02 October 2008

Plug of the Week: Soundtrack of Shelter

Shelter is a movie about a gay romance. I like it a lot. If you like romances and are not gay-smooch-phobic, rent it and watch it. It's good and the rental won't cost you much and why not?

I like the movie, but I love the soundtrack. I rented the movie more than once because I had the music playing in my head. When I realized that, I bought the soundtrack album, which went into heavy rotation on my iPod. I thought I was so over "guy with his guitar singing soulfully" music, but it turned out I was just over what I had been hearing.

The Shelter music is from several artists, Shane Mack has four songs on the album, and they set the tone for the whole work. Here's a sample. (The video is a nice picture of the movie, but doesn't illustrate the song very well. I didn't get to make it and they didn't ask my opinion.)

Not all the song are strictly guy with guitar, but they do stay toward that corner of the landscape. Matthew Popieluch has two tracks. I particularly like "Darkness Descends", which I also heard a snip of in a Best Buy commercial. (That drove me crazy because my brain insisted that I knew the song and yet refused to reveal which one it was.)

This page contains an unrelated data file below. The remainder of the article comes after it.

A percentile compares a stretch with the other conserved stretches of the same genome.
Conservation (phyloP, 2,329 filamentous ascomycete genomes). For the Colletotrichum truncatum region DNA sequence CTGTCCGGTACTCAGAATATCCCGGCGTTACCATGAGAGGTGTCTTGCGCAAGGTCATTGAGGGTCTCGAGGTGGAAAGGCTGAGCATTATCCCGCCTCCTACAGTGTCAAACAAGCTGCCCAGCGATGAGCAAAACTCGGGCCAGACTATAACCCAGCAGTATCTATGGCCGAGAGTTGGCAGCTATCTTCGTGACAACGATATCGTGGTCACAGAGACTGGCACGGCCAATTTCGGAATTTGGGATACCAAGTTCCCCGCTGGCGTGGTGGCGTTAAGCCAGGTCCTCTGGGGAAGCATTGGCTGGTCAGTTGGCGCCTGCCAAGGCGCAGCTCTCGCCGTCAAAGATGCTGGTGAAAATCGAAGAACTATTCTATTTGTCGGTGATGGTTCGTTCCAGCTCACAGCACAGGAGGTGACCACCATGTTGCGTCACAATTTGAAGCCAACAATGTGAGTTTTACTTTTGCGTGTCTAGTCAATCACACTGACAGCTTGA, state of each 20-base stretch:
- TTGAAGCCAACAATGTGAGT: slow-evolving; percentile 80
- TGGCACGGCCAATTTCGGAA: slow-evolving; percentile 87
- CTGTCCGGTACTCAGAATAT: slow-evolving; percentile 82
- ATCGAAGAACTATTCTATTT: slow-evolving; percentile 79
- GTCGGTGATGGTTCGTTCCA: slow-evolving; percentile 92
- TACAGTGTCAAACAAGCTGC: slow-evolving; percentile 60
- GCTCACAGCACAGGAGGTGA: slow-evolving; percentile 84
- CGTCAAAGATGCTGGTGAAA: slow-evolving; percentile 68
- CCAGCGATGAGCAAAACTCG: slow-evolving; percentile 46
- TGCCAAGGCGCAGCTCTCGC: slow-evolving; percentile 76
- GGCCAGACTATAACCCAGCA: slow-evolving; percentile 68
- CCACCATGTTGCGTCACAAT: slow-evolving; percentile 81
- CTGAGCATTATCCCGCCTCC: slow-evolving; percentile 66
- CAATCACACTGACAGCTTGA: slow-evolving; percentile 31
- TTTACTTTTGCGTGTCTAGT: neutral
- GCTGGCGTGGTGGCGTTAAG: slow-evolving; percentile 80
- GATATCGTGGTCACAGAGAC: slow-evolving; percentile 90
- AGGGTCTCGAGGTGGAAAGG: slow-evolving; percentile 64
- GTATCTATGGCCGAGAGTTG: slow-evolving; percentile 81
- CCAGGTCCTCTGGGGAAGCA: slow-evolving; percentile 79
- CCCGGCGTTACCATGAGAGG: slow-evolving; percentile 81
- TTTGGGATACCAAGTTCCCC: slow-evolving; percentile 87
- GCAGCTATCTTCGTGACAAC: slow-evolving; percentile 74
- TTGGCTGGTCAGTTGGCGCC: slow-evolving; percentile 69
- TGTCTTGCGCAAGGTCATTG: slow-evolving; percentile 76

Darkness Descends - Matthew Popieluch

Dance Yourself to Death has the most-different track, "Teenage Romanticide", which I don't like as much as it seems like I ought to. I really like "No One's Home" from Brett Cookingham & Matt Pavolaitis, which I wouldn't have expected to. Funny old world.

There are two tracks that were written for the movie by J. Peter Robinson. One of them, "Zach Conflicted" blows me away every time I hear it.

Zach Conflicted - J. Peter Robinson

That one is by far my favorite on the album.

A lot of soundtrack albums really don't work standing along as albums, but if you had this one and didn't know it was from a movie you might not notice. It is a very good compilation. You can easily listen to it straight through, and I think it shows off the different artists very well. I like the Shane Mack songs, but when I sorted the album by artist and got his four in a row, it was too much of too similar. Those same four songs programmed with the others sound brilliant. Someone did some great working putting this music together.

The story of how the music got programmed must be interesting. The movie itself was taken from script to screen in an astonishingly short time, so I have to give major props to the Musical Supervisor Brian Goldman. It looks, from some online poking around, that a lot of the music was taken from stuff that had been coming into a new music division of the here! network. Still, to put together diverse music that supports the movie so well AND that works completely on its own terms as an album, in that short time window, is a stunning accomplishment (in my opinion). I hope that some day I can talk to him about how they did it. (If I do, you will be sure to read about it.)

Shelter Soundtrack
on Amazon.com

No comments: